Discussing Racial Injustice with Children

Books and visual art can help begin difficult conversations.

As horrific scenes of police brutality and images of passionate protesters fighting for racial justice are ubiquitous in a smartphone and social media obsessed society, parental control over information that children receive can be limited. Framing and discussing such issues can be equally as challenging.

Children pick up on racial injustice earlier than parents might think, so toddlers can begin to learn about injustice early in very basic terms, says Glenda Hernández Tittle, Ph.D. Montgomery College, School of Education. “I think it’s really important to start talking to children about racism and biases early and why it’s wrong that people are mistreated,” she said. “Ask how they would feel if they were treated that way themselves. Research shows that as early as two to three years old, children are quite aware of biases.”

Parents can create a safe environment in which children and young adults can express their thoughts. “Conversations about racial injustice can be difficult, but they are necessary,” said Karen Bentall, a librarian at Oakridge Elementary School in Arlington. “Books can help, [but] I must stress the importance of reading a wide variety of books where children can see themselves and others.”

Reading can give children an appreciation of the experiences of those whose lives are different from their own. “Books can be windows into the lives of others, mirrors to reflect our own experience, and sliding glass doors that allow us to step into other worlds,” said Bentall. “They help develop empathy.”

Literary classics such as Harper Lee’s To Kill a Mockingbird can offer a springboard for lively discussions on race, suggests Bentall. “Many parents feel a sense of nostalgia toward their childhood books, but looking at them through a social-justice lens can spark conversations about the insidious bias that has crept into our language, thoughts, and patterns,” she said.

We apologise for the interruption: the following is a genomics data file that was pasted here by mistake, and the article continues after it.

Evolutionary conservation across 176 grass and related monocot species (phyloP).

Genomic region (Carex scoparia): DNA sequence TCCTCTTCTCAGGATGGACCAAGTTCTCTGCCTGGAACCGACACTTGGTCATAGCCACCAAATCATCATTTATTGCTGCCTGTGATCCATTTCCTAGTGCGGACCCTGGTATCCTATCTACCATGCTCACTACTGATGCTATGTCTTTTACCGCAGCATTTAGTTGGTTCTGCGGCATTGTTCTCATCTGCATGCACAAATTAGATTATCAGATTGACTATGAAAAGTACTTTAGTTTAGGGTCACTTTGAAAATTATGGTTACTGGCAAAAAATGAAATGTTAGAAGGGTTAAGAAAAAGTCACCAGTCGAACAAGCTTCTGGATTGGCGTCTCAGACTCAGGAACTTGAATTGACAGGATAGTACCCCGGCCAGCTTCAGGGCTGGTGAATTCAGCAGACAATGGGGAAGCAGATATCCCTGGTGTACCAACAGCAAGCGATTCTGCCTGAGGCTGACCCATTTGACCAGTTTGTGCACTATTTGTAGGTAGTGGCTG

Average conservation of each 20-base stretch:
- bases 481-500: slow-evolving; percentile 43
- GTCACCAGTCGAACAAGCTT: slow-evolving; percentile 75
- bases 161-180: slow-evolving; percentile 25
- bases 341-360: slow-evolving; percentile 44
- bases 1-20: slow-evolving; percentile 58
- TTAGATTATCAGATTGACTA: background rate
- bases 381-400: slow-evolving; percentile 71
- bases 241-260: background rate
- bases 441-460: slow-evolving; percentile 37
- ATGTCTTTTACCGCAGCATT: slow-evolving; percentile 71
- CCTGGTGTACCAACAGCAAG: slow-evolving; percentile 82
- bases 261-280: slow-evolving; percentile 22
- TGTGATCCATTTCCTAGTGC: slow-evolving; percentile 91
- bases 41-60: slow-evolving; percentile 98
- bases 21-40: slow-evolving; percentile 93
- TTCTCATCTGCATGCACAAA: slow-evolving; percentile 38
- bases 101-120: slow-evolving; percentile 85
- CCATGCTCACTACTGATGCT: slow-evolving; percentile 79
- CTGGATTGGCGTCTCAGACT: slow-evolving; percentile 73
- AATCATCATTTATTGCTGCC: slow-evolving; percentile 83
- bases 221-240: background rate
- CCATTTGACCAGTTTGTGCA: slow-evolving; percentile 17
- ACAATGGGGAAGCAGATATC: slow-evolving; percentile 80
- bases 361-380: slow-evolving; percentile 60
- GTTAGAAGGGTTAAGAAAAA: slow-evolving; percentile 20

Movies can also give children an opportunity to understand the lives of others. “You can ask questions about characters and why they did what they did,” said Tittle. “You can also ask children about their own peers and who sits with whom at school and how they feel about that.”

The types of characters that children see in books, movies, television and other types of media can have an impact on their cultural and racial understanding. “It’s important for children to see diverse characters in positions of leadership and power,” said Tittle. “Be cautious in selecting. Some classics often perpetuate biases and racists attitudes.”

Visual art is another medium by which children can see and absorb beliefs about the characteristics of others. “Looking at art can also be a powerful part of raising awareness of racism and calling for needed change,” said Kathryn Horn Coneway.

One example, says Coneway, is the Four Freedoms Project co-founded by Hank Willis Thomas. “[It] includes multiple versions of images that focus on freedom from fear, freedom from want, freedom of worship, freedom of speech,” she said. “Families can view the original images created by [artist] Norman Rockwell 70 years ago and reflect on how the recreated versions made by the Four Freedoms Project both signify and call for change.”

Parents can encourage their children to be agents of change, suggests Tittle. “Such as, ‘What do you think we should do if we see something like that?’ These prompts go beyond what we’ve typically done and help to develop a culture beyond awareness but also of advocacy and activism,” she said.

Conversations around race should be ongoing, advises Tittle. “Parents will have different comfort levels about talking to kids about these topics and that’s okay, she said.”

An examination of the past can inform current conversations on racial justice. “Though parts of American history can be difficult and even heart wrenching, remain honest about our history, and that while we are proud of some of our history, there are things we didn’t do right and that we need to work to change,” said Tittle. “These conversations should be ongoing.”

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